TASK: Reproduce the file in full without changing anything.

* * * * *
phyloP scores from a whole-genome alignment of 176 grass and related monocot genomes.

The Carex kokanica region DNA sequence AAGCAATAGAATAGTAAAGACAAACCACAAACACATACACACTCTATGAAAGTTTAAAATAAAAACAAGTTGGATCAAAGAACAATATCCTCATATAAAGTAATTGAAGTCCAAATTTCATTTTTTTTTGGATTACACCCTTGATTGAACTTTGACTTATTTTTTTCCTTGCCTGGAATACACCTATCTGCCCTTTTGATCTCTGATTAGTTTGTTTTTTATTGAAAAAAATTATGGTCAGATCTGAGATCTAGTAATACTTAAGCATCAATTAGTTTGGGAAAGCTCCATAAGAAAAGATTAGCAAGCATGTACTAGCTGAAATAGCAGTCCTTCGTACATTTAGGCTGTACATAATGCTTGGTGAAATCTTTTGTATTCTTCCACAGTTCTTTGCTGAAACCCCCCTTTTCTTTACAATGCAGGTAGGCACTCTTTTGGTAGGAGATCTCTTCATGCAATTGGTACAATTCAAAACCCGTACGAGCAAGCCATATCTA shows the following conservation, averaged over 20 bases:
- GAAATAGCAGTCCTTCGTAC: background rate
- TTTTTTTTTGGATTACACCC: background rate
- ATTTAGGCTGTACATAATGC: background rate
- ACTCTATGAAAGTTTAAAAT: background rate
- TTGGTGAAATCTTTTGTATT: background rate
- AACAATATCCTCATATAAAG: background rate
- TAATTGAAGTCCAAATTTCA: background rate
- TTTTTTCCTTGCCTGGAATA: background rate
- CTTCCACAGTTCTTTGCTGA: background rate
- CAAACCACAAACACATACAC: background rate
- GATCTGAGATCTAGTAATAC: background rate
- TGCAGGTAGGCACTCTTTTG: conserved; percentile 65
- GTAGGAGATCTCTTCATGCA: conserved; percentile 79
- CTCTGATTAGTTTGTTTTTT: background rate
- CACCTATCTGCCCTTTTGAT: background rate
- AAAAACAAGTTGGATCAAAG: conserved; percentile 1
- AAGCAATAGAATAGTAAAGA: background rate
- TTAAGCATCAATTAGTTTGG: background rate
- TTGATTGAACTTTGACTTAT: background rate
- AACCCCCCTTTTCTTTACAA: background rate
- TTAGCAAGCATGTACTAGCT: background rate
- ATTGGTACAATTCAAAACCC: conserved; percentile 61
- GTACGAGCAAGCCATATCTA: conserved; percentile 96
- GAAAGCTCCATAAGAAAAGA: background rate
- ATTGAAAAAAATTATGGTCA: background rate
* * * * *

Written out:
phyloP scores from a whole-genome alignment of 176 grass and related monocot genomes.

The Carex kokanica region DNA sequence AAGCAATAGAATAGTAAAGACAAACCACAAACACATACACACTCTATGAAAGTTTAAAATAAAAACAAGTTGGATCAAAGAACAATATCCTCATATAAAGTAATTGAAGTCCAAATTTCATTTTTTTTTGGATTACACCCTTGATTGAACTTTGACTTATTTTTTTCCTTGCCTGGAATACACCTATCTGCCCTTTTGATCTCTGATTAGTTTGTTTTTTATTGAAAAAAATTATGGTCAGATCTGAGATCTAGTAATACTTAAGCATCAATTAGTTTGGGAAAGCTCCATAAGAAAAGATTAGCAAGCATGTACTAGCTGAAATAGCAGTCCTTCGTACATTTAGGCTGTACATAATGCTTGGTGAAATCTTTTGTATTCTTCCACAGTTCTTTGCTGAAACCCCCCTTTTCTTTACAATGCAGGTAGGCACTCTTTTGGTAGGAGATCTCTTCATGCAATTGGTACAATTCAAAACCCGTACGAGCAAGCCATATCTA shows the following conservation, averaged over 20 bases:
- GAAATAGCAGTCCTTCGTAC: background rate
- TTTTTTTTTGGATTACACCC: background rate
- ATTTAGGCTGTACATAATGC: background rate
- ACTCTATGAAAGTTTAAAAT: background rate
- TTGGTGAAATCTTTTGTATT: background rate
- AACAATATCCTCATATAAAG: background rate
- TAATTGAAGTCCAAATTTCA: background rate
- TTTTTTCCTTGCCTGGAATA: background rate
- CTTCCACAGTTCTTTGCTGA: background rate
- CAAACCACAAACACATACAC: background rate
- GATCTGAGATCTAGTAATAC: background rate
- TGCAGGTAGGCACTCTTTTG: conserved; percentile 65
- GTAGGAGATCTCTTCATGCA: conserved; percentile 79
- CTCTGATTAGTTTGTTTTTT: background rate
- CACCTATCTGCCCTTTTGAT: background rate
- AAAAACAAGTTGGATCAAAG: conserved; percentile 1
- AAGCAATAGAATAGTAAAGA: background rate
- TTAAGCATCAATTAGTTTGG: background rate
- TTGATTGAACTTTGACTTAT: background rate
- AACCCCCCTTTTCTTTACAA: background rate
- TTAGCAAGCATGTACTAGCT: background rate
- ATTGGTACAATTCAAAACCC: conserved; percentile 61
- GTACGAGCAAGCCATATCTA: conserved; percentile 96
- GAAAGCTCCATAAGAAAAGA: background rate
- ATTGAAAAAAATTATGGTCA: background rate